Councilmember Marqueece Harris-Dawson, left, and Mayor Eric Garcetti, at the Arbor Day celebration. (Courtesy photo)

In celebration of Arbor Day L.A., volunteers came together on April 9, to plant 220 trees on the streets surrounding the Mount Carmel Recreation Center in Council District 8, represented by Councilmember Marqueece Harris-Dawson.  

In addition, 150 fruit and shade trees were provided by the L.A. Department of Water and Power (LADWP) to be adopted by L.A. residents. City Plants, the non-profit partnership between LADWP and outside groups, and L.A. Sanitation and Environment (LASAN) along with the Mayor’s Office, Council office, the Department of Recreation and Parks and the Department of Public Works, helped organize the event.

“Few things are more important than the air we breathe and the environment in which we live,” said Mayor Eric Garcetti. “Trees are a centerpiece of our strategy to achieve a greener, more just and equitable city. With over 200 new trees in this community, we’re taking a step in the right direction.” 

A big crowd came out to the Mount Carmel Recreation Center in South L.A. (Courtesy photo)

The tree planting event was made possible thanks to funding provided by California Department of Forestry and Fire Protection (CAL FIRE), California Climate Investments, LADWP, LASAN, Department of Recreation and Parks, City Plants and the Streets LA Urban Forestry Division. The project is part of LASAN’s Root For The Future grant project, which will sequester over 5,000 metric tons of CO2, equivalent to taking 1,077 cars off the road for a year.  

Over a period of three years, the Root For The Future project will plant 2,000 trees in disadvantaged communities throughout Los Angeles; create 1,000 new tree wells; and partner with the Streets LA Urban Forestry Division to water 1,000 trees until they are established.

“The act of planting a tree addresses many environmental and health issues,” said Harris-Dawson, “that disproportionally affect people who live in this area of the city. Trees improve our quality of life, strengthen our environment, and play a vital role in cooling our streets and homes, filtering air, and beautifying our neighborhoods.”

Since 2015, more than $7.75 million has been awarded to LASAN from CAL FIRE and CCI to plant over 12,000 trees, in partnership with the City Plants / LADWP Energy Efficient Tree program. Once completed, these programs will help remove over 2.5 acres of concrete from the City of Los Angeles. 

“Trees are a beautiful and practical energy efficiency measure,” said Board of Water and Power Commissioners President Cynthia McClain-Hill.  

“LADWP is pleased to support the growth of our urban canopy, helping Angelenos enjoy cleaner air, more shade, and as a result, lower electricity bills through reduced cooling costs. As we continue to see more extreme temperatures due to climate change, especially high heat, trees can help keep us comfortable, our neighborhoods greener and your LADWP bills more affordable.”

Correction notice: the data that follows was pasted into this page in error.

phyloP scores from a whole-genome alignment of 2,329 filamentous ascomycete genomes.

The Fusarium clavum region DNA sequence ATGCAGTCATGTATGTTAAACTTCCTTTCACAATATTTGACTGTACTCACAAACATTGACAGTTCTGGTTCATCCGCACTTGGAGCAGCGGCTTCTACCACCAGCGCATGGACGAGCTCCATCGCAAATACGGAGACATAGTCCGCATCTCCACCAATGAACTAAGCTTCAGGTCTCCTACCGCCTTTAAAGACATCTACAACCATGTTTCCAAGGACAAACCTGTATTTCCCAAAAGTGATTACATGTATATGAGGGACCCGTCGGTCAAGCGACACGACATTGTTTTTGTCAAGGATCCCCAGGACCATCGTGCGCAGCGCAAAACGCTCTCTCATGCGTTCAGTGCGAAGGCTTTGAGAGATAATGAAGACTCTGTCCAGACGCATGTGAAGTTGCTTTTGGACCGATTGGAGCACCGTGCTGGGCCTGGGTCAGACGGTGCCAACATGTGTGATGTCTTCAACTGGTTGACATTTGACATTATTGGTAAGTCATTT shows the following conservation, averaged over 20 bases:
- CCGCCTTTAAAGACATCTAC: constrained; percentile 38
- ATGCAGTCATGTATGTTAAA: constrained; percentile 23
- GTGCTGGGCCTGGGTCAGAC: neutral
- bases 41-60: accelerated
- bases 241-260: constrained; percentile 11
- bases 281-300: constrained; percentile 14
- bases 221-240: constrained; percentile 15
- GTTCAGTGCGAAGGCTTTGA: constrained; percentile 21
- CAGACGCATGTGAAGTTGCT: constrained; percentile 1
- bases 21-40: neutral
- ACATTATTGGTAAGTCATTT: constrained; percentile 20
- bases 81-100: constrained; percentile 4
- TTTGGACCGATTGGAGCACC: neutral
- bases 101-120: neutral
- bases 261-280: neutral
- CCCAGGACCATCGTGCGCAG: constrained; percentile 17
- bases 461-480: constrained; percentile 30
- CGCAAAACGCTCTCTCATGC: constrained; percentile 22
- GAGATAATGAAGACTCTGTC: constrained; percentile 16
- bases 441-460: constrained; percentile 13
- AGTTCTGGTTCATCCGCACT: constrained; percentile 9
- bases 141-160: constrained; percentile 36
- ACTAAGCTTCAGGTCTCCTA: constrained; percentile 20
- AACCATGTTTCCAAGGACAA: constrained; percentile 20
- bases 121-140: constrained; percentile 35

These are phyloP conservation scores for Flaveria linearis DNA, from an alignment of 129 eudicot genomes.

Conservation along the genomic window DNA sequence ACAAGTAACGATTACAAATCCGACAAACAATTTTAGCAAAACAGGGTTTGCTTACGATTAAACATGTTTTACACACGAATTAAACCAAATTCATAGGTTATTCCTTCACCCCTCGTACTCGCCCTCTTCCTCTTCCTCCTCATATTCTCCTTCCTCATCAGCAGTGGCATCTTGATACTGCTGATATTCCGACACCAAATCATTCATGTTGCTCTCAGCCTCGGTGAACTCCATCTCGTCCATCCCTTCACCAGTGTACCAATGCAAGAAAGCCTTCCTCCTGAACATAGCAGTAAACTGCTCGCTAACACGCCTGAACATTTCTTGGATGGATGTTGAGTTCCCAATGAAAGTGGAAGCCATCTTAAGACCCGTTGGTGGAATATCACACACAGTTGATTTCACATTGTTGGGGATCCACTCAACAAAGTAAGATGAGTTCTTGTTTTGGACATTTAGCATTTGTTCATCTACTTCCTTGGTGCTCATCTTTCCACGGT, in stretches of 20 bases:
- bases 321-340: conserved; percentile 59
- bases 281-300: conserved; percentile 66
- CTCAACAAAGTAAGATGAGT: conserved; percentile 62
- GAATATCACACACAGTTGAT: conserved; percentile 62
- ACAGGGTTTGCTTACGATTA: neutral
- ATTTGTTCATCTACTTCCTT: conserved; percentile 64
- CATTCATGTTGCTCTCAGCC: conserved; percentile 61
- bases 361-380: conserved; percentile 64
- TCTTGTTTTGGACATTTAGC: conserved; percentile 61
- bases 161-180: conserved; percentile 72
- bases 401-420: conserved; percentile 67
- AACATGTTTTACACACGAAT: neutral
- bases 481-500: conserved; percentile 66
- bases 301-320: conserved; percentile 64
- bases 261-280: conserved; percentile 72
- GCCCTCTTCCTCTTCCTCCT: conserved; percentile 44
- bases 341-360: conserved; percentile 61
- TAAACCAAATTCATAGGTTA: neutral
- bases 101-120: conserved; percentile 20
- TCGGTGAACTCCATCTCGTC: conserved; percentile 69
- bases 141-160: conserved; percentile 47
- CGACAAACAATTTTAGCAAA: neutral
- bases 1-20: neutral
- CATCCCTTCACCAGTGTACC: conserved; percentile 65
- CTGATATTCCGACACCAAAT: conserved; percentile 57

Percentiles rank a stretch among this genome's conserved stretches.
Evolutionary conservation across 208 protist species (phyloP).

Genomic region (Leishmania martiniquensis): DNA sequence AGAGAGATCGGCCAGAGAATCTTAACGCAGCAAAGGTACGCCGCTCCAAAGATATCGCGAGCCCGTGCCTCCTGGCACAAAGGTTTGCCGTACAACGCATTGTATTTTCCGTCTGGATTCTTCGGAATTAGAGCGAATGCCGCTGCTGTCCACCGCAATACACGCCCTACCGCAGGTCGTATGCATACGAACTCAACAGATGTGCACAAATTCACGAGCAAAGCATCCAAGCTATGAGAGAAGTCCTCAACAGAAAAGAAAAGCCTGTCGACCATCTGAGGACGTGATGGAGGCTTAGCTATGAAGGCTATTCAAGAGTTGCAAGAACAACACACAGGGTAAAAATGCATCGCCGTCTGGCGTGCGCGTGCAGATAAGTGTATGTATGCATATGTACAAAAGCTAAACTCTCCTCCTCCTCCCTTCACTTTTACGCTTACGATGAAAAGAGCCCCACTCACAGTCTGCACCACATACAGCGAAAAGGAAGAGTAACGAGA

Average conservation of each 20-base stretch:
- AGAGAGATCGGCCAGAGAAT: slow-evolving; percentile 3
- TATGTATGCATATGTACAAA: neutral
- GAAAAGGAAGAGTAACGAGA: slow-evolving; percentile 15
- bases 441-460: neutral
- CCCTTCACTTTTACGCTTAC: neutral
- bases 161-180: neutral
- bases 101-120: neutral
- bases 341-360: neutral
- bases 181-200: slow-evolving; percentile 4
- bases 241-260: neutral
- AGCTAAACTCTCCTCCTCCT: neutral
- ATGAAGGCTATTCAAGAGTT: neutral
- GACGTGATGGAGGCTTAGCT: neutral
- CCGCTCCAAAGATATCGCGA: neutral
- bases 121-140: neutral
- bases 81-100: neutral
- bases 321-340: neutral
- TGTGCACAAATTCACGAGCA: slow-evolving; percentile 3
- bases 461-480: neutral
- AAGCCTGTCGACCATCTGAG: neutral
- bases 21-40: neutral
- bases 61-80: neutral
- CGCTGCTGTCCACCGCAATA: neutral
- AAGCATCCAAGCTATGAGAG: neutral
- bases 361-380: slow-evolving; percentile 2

City Plants non-profit planting partners –  the LA Conservation Corps, Koreatown Youth and Community Center, and North East Trees  – guided Arbor Day volunteers on proper tree planting so that the trees planted will thrive for years to come.

“As we continue to see temperatures increase, LASAN continues its efforts to increase tree canopy in communities with the greatest need throughout the City. Trees planted for Root for Future grant project, which is helping fund this tree planting and others in disadvantaged communities, will provide multiple environmental benefits to combat climate change,” said Barbara Romero, LASAN general manager.

“The city continues to get hotter and tree canopy is needed more than ever,” said Executive Officer and Sustainability Officer Greg Spotts. “Now with the street tree inventory more than two-thirds complete, we are getting valuable information that is helping identify through data where tree planting is most critical.”   


More than 200 trees were planted in CD-8 neighborhoods. (Courtesy photo)

“Trees provide tremendous benefits to our communities and improve the quality of life for our residents, and healthy, large trees should be available to all neighborhoods. Today we are planting trees that will shade and cool residents in this area in the future.”said Rachel Malarich, forest officer for the City of Los Angeles.    

“Arbor Day LA event unites the City of Los Angeles by creating an opportunity to cultivate community participation and inspiring them to be stewards of our natural resources while contributing to a healthier, more sustainable city,” says Department of Recreation and Parks General Manager Michael Shull.  

“Planting 220 trees is an investment that will not only improve the environment but will also positively influence our South Los Angeles community’s quality of life.”  

“Arbor Day brings climate and community action together, and it’s wonderful to see City, non-profit, and community stakeholders join together to help transform a neighborhood,” said Rachel O’Leary, City Plants executive director.  

“We want Angelenos to go back to their neighborhoods empowered to take climate action as we celebrate trees today and every day.”